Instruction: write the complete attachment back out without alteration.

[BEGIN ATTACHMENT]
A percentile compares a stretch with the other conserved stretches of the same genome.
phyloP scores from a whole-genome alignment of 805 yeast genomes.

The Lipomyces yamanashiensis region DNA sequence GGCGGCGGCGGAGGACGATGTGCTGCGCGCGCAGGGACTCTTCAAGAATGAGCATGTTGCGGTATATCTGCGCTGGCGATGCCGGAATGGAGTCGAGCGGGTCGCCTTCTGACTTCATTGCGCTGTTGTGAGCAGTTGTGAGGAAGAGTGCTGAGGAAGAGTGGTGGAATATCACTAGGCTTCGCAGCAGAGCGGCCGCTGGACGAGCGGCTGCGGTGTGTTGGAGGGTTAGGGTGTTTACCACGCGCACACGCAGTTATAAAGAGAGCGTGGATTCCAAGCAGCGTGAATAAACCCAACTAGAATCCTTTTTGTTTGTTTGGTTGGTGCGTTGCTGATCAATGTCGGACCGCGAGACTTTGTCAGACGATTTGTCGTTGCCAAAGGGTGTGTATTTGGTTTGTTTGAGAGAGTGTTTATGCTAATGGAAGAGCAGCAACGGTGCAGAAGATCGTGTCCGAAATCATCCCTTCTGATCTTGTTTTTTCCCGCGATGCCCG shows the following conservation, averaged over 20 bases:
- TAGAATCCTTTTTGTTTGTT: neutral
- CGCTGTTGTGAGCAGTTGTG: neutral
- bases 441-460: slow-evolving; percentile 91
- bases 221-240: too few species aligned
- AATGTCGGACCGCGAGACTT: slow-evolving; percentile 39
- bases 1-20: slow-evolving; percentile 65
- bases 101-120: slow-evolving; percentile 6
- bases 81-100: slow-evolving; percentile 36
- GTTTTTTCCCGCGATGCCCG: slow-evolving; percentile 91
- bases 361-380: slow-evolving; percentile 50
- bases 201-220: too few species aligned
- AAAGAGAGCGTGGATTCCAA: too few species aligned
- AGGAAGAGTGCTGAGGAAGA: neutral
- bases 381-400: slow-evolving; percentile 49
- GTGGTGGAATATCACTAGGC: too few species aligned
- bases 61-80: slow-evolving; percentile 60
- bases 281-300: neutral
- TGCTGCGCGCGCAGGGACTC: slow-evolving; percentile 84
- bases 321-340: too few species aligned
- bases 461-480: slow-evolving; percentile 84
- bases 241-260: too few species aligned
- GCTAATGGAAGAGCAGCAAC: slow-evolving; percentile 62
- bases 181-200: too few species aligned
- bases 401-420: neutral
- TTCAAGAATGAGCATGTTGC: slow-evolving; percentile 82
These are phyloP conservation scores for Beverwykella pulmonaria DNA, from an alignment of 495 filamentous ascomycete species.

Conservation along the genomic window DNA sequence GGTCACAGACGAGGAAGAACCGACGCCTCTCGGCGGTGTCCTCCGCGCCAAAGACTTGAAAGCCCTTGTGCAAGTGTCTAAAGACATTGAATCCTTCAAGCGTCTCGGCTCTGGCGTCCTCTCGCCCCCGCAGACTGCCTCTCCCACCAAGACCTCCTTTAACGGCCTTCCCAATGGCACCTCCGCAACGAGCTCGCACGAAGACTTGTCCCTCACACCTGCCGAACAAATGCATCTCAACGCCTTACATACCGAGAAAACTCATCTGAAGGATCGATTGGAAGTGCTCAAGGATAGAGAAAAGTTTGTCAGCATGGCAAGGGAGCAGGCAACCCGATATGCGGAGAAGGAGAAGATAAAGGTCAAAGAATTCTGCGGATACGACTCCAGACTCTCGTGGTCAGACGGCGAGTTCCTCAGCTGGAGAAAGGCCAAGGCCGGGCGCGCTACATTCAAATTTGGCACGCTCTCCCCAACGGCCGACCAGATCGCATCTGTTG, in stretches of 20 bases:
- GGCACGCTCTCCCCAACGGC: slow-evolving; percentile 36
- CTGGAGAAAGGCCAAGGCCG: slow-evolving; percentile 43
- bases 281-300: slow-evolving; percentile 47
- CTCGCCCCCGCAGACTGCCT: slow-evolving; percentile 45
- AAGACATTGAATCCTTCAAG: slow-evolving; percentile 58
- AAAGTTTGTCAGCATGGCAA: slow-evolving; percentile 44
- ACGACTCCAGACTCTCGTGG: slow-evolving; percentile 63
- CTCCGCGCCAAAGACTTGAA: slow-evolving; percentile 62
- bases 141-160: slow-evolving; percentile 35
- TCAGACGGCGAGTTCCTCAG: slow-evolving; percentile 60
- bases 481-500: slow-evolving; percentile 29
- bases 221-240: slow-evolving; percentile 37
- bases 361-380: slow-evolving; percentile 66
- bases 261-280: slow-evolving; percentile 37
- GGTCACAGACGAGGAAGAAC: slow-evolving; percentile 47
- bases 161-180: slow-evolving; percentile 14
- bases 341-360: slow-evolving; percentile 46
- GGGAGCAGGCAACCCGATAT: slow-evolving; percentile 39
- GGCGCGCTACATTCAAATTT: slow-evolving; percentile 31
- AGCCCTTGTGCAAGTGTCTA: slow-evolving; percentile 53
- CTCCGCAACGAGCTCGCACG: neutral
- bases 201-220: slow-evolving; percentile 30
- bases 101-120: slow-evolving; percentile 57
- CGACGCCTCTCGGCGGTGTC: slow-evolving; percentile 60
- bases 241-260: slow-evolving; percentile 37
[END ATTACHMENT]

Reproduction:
A percentile compares a stretch with the other conserved stretches of the same genome.
phyloP scores from a whole-genome alignment of 805 yeast genomes.

The Lipomyces yamanashiensis region DNA sequence GGCGGCGGCGGAGGACGATGTGCTGCGCGCGCAGGGACTCTTCAAGAATGAGCATGTTGCGGTATATCTGCGCTGGCGATGCCGGAATGGAGTCGAGCGGGTCGCCTTCTGACTTCATTGCGCTGTTGTGAGCAGTTGTGAGGAAGAGTGCTGAGGAAGAGTGGTGGAATATCACTAGGCTTCGCAGCAGAGCGGCCGCTGGACGAGCGGCTGCGGTGTGTTGGAGGGTTAGGGTGTTTACCACGCGCACACGCAGTTATAAAGAGAGCGTGGATTCCAAGCAGCGTGAATAAACCCAACTAGAATCCTTTTTGTTTGTTTGGTTGGTGCGTTGCTGATCAATGTCGGACCGCGAGACTTTGTCAGACGATTTGTCGTTGCCAAAGGGTGTGTATTTGGTTTGTTTGAGAGAGTGTTTATGCTAATGGAAGAGCAGCAACGGTGCAGAAGATCGTGTCCGAAATCATCCCTTCTGATCTTGTTTTTTCCCGCGATGCCCG shows the following conservation, averaged over 20 bases:
- TAGAATCCTTTTTGTTTGTT: neutral
- CGCTGTTGTGAGCAGTTGTG: neutral
- bases 441-460: slow-evolving; percentile 91
- bases 221-240: too few species aligned
- AATGTCGGACCGCGAGACTT: slow-evolving; percentile 39
- bases 1-20: slow-evolving; percentile 65
- bases 101-120: slow-evolving; percentile 6
- bases 81-100: slow-evolving; percentile 36
- GTTTTTTCCCGCGATGCCCG: slow-evolving; percentile 91
- bases 361-380: slow-evolving; percentile 50
- bases 201-220: too few species aligned
- AAAGAGAGCGTGGATTCCAA: too few species aligned
- AGGAAGAGTGCTGAGGAAGA: neutral
- bases 381-400: slow-evolving; percentile 49
- GTGGTGGAATATCACTAGGC: too few species aligned
- bases 61-80: slow-evolving; percentile 60
- bases 281-300: neutral
- TGCTGCGCGCGCAGGGACTC: slow-evolving; percentile 84
- bases 321-340: too few species aligned
- bases 461-480: slow-evolving; percentile 84
- bases 241-260: too few species aligned
- GCTAATGGAAGAGCAGCAAC: slow-evolving; percentile 62
- bases 181-200: too few species aligned
- bases 401-420: neutral
- TTCAAGAATGAGCATGTTGC: slow-evolving; percentile 82
These are phyloP conservation scores for Beverwykella pulmonaria DNA, from an alignment of 495 filamentous ascomycete species.

Conservation along the genomic window DNA sequence GGTCACAGACGAGGAAGAACCGACGCCTCTCGGCGGTGTCCTCCGCGCCAAAGACTTGAAAGCCCTTGTGCAAGTGTCTAAAGACATTGAATCCTTCAAGCGTCTCGGCTCTGGCGTCCTCTCGCCCCCGCAGACTGCCTCTCCCACCAAGACCTCCTTTAACGGCCTTCCCAATGGCACCTCCGCAACGAGCTCGCACGAAGACTTGTCCCTCACACCTGCCGAACAAATGCATCTCAACGCCTTACATACCGAGAAAACTCATCTGAAGGATCGATTGGAAGTGCTCAAGGATAGAGAAAAGTTTGTCAGCATGGCAAGGGAGCAGGCAACCCGATATGCGGAGAAGGAGAAGATAAAGGTCAAAGAATTCTGCGGATACGACTCCAGACTCTCGTGGTCAGACGGCGAGTTCCTCAGCTGGAGAAAGGCCAAGGCCGGGCGCGCTACATTCAAATTTGGCACGCTCTCCCCAACGGCCGACCAGATCGCATCTGTTG, in stretches of 20 bases:
- GGCACGCTCTCCCCAACGGC: slow-evolving; percentile 36
- CTGGAGAAAGGCCAAGGCCG: slow-evolving; percentile 43
- bases 281-300: slow-evolving; percentile 47
- CTCGCCCCCGCAGACTGCCT: slow-evolving; percentile 45
- AAGACATTGAATCCTTCAAG: slow-evolving; percentile 58
- AAAGTTTGTCAGCATGGCAA: slow-evolving; percentile 44
- ACGACTCCAGACTCTCGTGG: slow-evolving; percentile 63
- CTCCGCGCCAAAGACTTGAA: slow-evolving; percentile 62
- bases 141-160: slow-evolving; percentile 35
- TCAGACGGCGAGTTCCTCAG: slow-evolving; percentile 60
- bases 481-500: slow-evolving; percentile 29
- bases 221-240: slow-evolving; percentile 37
- bases 361-380: slow-evolving; percentile 66
- bases 261-280: slow-evolving; percentile 37
- GGTCACAGACGAGGAAGAAC: slow-evolving; percentile 47
- bases 161-180: slow-evolving; percentile 14
- bases 341-360: slow-evolving; percentile 46
- GGGAGCAGGCAACCCGATAT: slow-evolving; percentile 39
- GGCGCGCTACATTCAAATTT: slow-evolving; percentile 31
- AGCCCTTGTGCAAGTGTCTA: slow-evolving; percentile 53
- CTCCGCAACGAGCTCGCACG: neutral
- bases 201-220: slow-evolving; percentile 30
- bases 101-120: slow-evolving; percentile 57
- CGACGCCTCTCGGCGGTGTC: slow-evolving; percentile 60
- bases 241-260: slow-evolving; percentile 37